Caught Astroturfing: Bad Belkin Bayard Business..
Speaking as a person who's seen his fair share of AstroTurf (In this context -- Astroturf refers to the practice of generating "phony grass roots"), I can only say I'm not surprised. It points to one of the darker sides of social media -- the ability for a corporation to quietly influence the blog-o-sphere or other social media with misleading content.
And the sad thing is, there really isn't much we can do about it. Social media wouldn't work very well if there were "social media police" that checked each and every blog or facebook post for authenticity or even more difficult, intent. There is the occasional story posted like this one that serves to highlight the problem.
Is this a new phenomena? Not really. For years companies have paid writers to create authentic-looking story content for magazines, for example. It's just something that's likely to increase as social media's incredible power manifests in the digital ecosystem that is the new generation of marketing.
I should take a second to mention that I work for an interactive marketing firm and that my job is IT-related -- I'm more of a user than a mover and shaker. This post is more about my experienced observations in the space, being involved as the editor for a rather popular news site in the late 1990's that featured a lot of user-contributed feedback to news stories. Issues arose that made these ethical issues apparent and caused me to reflect upon them early in the game.
Marketing campaigns are interwoven into youtube "viral marketing" videos. These videos are more than tolerated by the users for one obvious reason; they're blatant advertisements. People know, after the smoke clears, that they've been watching something created to drive traffic toward a vendor. I've enjoyed almost all of these kinds of intrusions -- they're viral for a reason -- they market and entertain at the same time.
Things go bad, however, when a company exhibits this kind of behavior posting to technical message boards or worse, staging phony letters to the legislative bodies of our government (both real-world examples from the same company -- and not one I would ever be associated with). Things like this have a way of dampening community enthusiasm, to say the least. They make people wonder what kind of noise is being generated at the community level. The long term effects of sowing this kind of distrust in the potential customer base of a product can only be bad.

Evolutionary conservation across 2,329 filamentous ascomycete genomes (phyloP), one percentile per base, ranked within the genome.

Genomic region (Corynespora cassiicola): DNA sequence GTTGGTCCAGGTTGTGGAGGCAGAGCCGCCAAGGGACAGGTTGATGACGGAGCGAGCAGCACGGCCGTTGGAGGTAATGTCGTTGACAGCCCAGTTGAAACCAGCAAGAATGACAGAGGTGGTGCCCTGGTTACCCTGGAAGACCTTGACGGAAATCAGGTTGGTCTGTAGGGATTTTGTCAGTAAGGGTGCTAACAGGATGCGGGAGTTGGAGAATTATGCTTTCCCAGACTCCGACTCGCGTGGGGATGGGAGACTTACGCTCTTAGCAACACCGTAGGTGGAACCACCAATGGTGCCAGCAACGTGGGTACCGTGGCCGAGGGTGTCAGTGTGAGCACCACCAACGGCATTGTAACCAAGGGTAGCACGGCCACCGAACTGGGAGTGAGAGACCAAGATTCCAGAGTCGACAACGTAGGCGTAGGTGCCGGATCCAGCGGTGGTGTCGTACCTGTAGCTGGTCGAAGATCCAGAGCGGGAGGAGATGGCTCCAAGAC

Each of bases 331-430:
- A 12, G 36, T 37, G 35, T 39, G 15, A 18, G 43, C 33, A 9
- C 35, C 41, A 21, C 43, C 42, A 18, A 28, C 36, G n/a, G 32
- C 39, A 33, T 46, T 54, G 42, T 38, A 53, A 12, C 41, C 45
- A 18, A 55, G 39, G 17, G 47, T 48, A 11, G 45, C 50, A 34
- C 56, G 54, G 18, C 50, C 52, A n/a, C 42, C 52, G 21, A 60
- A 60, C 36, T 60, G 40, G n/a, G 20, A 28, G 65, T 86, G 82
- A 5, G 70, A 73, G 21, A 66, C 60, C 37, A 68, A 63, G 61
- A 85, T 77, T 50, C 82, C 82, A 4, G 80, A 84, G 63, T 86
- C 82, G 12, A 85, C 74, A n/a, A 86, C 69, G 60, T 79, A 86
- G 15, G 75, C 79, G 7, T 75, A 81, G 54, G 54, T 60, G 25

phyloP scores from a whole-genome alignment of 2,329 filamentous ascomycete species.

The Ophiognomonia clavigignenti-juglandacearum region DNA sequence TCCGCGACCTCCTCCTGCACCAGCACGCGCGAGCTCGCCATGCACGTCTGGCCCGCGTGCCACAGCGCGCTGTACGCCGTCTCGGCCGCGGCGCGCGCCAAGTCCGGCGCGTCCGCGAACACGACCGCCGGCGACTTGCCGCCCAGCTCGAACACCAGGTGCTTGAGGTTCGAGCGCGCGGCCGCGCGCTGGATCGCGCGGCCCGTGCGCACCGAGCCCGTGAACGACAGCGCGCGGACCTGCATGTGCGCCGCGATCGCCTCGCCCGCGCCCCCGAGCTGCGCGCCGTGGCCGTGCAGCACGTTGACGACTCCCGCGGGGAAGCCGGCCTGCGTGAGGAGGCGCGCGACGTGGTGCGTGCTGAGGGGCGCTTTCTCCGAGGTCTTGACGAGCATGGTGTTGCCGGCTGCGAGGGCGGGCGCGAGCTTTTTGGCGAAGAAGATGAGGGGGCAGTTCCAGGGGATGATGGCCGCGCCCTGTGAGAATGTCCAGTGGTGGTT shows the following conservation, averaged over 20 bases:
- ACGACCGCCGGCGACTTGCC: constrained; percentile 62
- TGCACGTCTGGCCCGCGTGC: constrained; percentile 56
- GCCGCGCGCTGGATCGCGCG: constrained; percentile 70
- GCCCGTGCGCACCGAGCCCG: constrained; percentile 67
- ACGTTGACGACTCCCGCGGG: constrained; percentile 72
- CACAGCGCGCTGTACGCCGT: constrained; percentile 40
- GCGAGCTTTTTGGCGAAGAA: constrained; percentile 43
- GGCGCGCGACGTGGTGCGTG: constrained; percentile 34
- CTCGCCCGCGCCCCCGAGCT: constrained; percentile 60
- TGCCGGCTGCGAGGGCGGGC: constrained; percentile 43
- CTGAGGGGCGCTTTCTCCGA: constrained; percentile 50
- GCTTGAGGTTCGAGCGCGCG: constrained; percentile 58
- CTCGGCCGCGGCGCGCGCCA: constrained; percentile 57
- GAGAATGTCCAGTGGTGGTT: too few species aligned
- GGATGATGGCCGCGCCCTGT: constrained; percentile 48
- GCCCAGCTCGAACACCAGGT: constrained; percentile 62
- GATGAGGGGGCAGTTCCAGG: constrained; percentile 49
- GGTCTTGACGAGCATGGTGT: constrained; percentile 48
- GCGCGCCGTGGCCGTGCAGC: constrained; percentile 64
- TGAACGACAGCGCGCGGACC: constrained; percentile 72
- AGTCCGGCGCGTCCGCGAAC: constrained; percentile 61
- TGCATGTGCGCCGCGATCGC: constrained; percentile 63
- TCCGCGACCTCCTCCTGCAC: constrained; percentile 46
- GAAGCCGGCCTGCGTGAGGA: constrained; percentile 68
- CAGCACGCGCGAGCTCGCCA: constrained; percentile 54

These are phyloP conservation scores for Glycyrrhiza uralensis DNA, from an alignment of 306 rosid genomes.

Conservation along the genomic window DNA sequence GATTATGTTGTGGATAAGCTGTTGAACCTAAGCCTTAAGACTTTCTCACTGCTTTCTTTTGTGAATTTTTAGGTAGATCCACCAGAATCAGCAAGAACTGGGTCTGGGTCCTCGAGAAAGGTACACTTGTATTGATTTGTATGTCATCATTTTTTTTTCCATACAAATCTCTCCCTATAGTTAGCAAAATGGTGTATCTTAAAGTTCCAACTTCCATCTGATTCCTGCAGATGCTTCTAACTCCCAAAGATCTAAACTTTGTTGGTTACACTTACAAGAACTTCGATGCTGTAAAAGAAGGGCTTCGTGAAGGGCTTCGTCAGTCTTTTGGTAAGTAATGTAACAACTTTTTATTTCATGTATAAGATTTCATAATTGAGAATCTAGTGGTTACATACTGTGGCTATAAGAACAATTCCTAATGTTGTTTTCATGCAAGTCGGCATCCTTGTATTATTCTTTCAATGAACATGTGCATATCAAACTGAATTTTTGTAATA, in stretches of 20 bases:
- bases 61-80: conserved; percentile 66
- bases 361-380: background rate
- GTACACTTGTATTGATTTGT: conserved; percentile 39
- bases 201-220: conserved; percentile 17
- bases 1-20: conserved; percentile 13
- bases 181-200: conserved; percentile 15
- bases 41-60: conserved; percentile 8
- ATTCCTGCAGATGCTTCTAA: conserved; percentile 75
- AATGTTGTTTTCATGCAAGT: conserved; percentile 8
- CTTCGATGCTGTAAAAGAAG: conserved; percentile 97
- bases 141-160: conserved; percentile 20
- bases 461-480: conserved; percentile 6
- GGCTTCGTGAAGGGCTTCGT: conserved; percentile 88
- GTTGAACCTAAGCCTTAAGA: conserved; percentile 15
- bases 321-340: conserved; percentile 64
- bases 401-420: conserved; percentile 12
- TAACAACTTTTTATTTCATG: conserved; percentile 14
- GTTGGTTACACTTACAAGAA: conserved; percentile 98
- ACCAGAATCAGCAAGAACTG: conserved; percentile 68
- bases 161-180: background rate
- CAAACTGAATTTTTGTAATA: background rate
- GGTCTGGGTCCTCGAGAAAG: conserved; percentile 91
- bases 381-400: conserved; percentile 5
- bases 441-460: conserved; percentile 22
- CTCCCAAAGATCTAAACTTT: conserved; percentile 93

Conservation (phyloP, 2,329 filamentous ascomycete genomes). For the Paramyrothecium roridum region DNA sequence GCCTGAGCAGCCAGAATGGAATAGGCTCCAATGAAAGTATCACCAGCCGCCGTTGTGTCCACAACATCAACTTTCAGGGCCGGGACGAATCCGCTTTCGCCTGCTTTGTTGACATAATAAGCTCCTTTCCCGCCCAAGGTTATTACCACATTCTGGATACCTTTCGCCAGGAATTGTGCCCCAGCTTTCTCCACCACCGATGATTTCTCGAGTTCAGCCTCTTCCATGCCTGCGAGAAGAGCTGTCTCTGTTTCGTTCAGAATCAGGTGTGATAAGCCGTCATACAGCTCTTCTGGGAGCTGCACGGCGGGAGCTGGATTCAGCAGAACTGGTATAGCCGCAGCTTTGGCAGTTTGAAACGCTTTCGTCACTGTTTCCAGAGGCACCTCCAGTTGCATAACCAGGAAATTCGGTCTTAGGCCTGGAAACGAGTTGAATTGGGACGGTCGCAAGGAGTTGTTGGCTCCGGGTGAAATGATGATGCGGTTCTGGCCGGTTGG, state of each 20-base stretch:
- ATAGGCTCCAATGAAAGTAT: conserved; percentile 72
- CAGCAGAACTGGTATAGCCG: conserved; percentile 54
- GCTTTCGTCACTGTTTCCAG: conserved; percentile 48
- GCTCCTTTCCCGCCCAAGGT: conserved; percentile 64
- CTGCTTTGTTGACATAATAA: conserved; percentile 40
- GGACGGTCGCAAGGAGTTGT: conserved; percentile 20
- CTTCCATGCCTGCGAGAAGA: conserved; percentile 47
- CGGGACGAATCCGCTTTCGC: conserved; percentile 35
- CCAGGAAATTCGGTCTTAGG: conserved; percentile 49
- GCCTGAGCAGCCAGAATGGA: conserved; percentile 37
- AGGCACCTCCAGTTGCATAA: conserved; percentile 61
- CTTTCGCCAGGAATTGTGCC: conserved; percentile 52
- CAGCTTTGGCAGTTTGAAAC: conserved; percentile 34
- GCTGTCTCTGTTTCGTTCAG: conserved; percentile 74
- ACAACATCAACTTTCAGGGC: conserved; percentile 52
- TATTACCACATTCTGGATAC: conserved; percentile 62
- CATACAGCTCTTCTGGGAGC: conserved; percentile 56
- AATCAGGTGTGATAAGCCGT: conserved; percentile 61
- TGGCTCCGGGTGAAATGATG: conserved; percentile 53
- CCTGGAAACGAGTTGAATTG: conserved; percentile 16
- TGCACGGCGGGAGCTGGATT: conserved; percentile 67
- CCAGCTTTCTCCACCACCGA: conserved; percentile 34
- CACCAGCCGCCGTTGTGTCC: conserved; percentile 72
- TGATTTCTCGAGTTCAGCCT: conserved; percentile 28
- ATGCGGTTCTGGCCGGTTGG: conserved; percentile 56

All of this is part of a general break-down of our society. Ethical matters matter. Societies have to have ethical foundations or they will ultimately crumble. Treating the social ecosystem as something that can be AstroTurfed will ultimately ruin the value. Transactions are ultimately more than financial events, after all -- they are fulfilled value propositions. Taint the perceived value and you're likely, as a vendor, not to win the business.
Pushing against this obvious motivation to build marketplace trust is the lure of the quick win in the marketplace. What did Bayard expect out of this? Maybe he was surprised when this news story broke, but it's hard to imagine that he didn't know somewhere in the back of his mind that he wouldn't get caught. Possibly he was focused on the short-term gain of shoring up an inferior product. If so, it was a rather dubious gamble -- one that cost not just the trust of Belkin, but potentially the social media marketplace as a whole.
In this particular example, we can only be thankful that Bayard was so blatant about what he was trying to accomplish. Possibly he didn't see anything wrong with it at all. Belkin's management has since apologized for the misstep and although a positive sign, they're going to have a hard time gaining the respect of their market.
Is stuff like this illegal? No -- but it's far more damaging than something that's illegal. You can serve your time for something illegal. You can be fined or correct the problem and your market will probably forget about it or not notice at all.
But trust -- trust can't be bought, and as this example illustrates, it can very easily be lost.
Paul (FeriCyde) Ferris is a IT professional and community member with over a decade of implementation and management experience focusing upon Linux in enterprise settings.
His articles have graced LXer.com, LinuxJournal, LinuxToday, VarLinux, LinuxPlanet and various other Linux news and technical information sites. Recently he has been extremely involved in US Ohio Linux community (reference Ohio Linux Fest for more).
His experience with enterprise-class implementations of Linux have lead to the creation of the the batchlogin project, a Free Software solution for large-scale infrastructure management. Presently, Paul Ferris is a Technology Director for Rosetta corporation. His technical expertise and team-building skills are utilized managing a talented group of engineers that supports and manages on-line commerce infrastructure for multiple fortune 500 clients.
|Subject||Topic Starter||Replies||Views||Last Post|
|Phony grass roots??||theBeez||7||1,188||Jan 24, 2009 5:08 PM|
|got a link or two?||tuxchick||17||1,504||Jan 21, 2009 7:49 PM|
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